While the medical imaging industry certainly had its share of stories in 2013 that were intriguing--such as February's news that radiologists struggled to identify an image of a gorilla purposely dropped into a CT lung scan--four trends stood out as being vital to imaging professionals, as a whole, throughout the course of the year: imaging appropriateness and the use of clinical decision support; reimbursement; CT and its role in lung cancer screening; and the continuing clinical benefits of breast tomosynthesis.
As the end of 2013 fast approaches, I'd like to take a moment to review each of those four trends in some detail.
Imaging appropriateness and CDS
The issue of imaging appropriateness continues to take center stage as a way of reducing unnecessary imaging while saving healthcare dollars and ensuring that patients receive quality care by receiving the right scan at the right time--or no scan at all, if one isn't necessary.
For example, imaging continues to be well represented in the Choosing Wisely campaign, which is designed to address the problem of patients receiving unnecessary health treatments. Currently, almost half of the Choosing Wisely recommendations concerning tests and procedures are related to imaging.
There also is more evidence that clinical decision support is becoming an important part of the solution to inappropriate imaging. In October, for instance, two Congressional committees issued a draft version of a policy to replace the sustainable growth rate formula that includes language requiring physicians to consult appropriateness criteria for advanced imaging services for Medicare patients. And just this past week, a bill was introduced to Congress that would direct Medicare to require CDS for advanced medical imaging tests performed.
Another year has passed and yet the specialty continues to experience reimbursement challenges.
Late last month, the Centers for Medicare & Medicaid Services released its final rule for the 2014 Medicare Physician Fee Schedule. According to estimates, the rule will have an overall negative-2 percent impact on radiology services (assuming there is a temporary--or even permanent--fix to the sustainable growth rate formula).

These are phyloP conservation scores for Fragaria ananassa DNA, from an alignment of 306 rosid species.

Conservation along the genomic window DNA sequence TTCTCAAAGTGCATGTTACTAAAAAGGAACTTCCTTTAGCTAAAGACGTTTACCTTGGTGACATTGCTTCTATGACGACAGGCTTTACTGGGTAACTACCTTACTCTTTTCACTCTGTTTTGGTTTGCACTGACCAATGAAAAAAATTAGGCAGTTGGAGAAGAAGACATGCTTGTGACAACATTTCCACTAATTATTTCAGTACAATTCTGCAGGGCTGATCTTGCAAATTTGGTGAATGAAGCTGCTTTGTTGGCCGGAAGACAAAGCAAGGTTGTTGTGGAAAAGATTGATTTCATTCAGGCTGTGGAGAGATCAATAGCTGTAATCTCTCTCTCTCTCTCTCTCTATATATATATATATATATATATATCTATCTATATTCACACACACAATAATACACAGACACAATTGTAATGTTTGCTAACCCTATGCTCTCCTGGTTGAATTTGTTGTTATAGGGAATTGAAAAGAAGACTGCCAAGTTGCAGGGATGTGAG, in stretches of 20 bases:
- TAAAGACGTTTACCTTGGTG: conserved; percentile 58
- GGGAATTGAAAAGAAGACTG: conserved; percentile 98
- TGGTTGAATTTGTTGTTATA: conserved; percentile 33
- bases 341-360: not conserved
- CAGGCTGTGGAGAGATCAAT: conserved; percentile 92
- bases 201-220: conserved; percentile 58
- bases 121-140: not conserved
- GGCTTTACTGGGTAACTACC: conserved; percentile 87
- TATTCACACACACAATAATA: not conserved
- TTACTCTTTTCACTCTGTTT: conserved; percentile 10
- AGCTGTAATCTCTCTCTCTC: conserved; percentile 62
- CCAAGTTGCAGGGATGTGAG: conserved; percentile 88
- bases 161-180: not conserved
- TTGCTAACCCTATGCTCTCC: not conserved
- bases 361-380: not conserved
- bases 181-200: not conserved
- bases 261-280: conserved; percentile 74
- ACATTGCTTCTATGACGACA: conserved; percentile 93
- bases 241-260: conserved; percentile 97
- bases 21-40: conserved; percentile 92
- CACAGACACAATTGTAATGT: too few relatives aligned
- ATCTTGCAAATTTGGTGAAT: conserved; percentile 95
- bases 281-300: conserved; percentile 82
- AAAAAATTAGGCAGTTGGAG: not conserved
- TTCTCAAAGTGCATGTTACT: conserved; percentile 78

One cut, in particular, was worrisome to breast imagers. In setting relative value unit (RVU) assignments for several new Current Procedural Terminology (CPT) codes for breast biopsy procedures, CMS wants to to reduce physician work values for the new breast biopsy codes by 29 to 54 percent, which would result in significant reimbursement cuts for those procedures. The American College of Radiology is warning that those cuts could reduce women's access to those services by making it more difficult for providers to offer them.
CT lung cancer screening
In a landmark decision this past summer, the United States Prevention Services Task Force (USPSTF) issued a draft recommendation supporting the use of CT lung cancer screening for long term smokers.
This action comes two years after the primary research results from the National Lung Screening Trial were published, which found a 20 percent reduction in deaths from lung cancer among current or former heavy smokers who were screened with low-dose helical computed tomography (CT) versus those screened by chest X-ray. What it means is that, like breast and colorectal cancer, CT lung cancer screening likely will become widely accepted and applied.
A number of private insurance carriers already have starting covering this screening exam, and now that the USPSTF has given CT lung screening a B recommendation (which indicated the test provides a moderate/substantial benefit), the road has been paved for Medicare coverage.
Though no longer a new imaging technique, breast tomosynthesis continued to make headlines this past year with the publication of a number of studies demonstrating its clinical benefits.
For example, at the annual meeting of the Radiological Society of North America in Chicago earlier this month, researchers from the Hospital of the University of Pennsylvania presented a study that found that recall rates with tomosynthesis fell from 10.4 percent to 8.8 percent compared to digital mammography, while cancer detection rates increased significantly.
Tomosynthesis is "the most exciting improvement to mammography that I have seen in my career, even more important than the conversion from film-screen mammography to digital mammography," lead researcher Emily Conant, M.D., said at the meeting. "The coming years will be very exciting, as we see further improvements in this technology."
Do you agree with my list, or were there other stories or trends that captured your attention in 2013? Let me know in the comments section below, or on social media via Facebook, LinkedIn or Twitter. - Mike (@FierceHealthIT)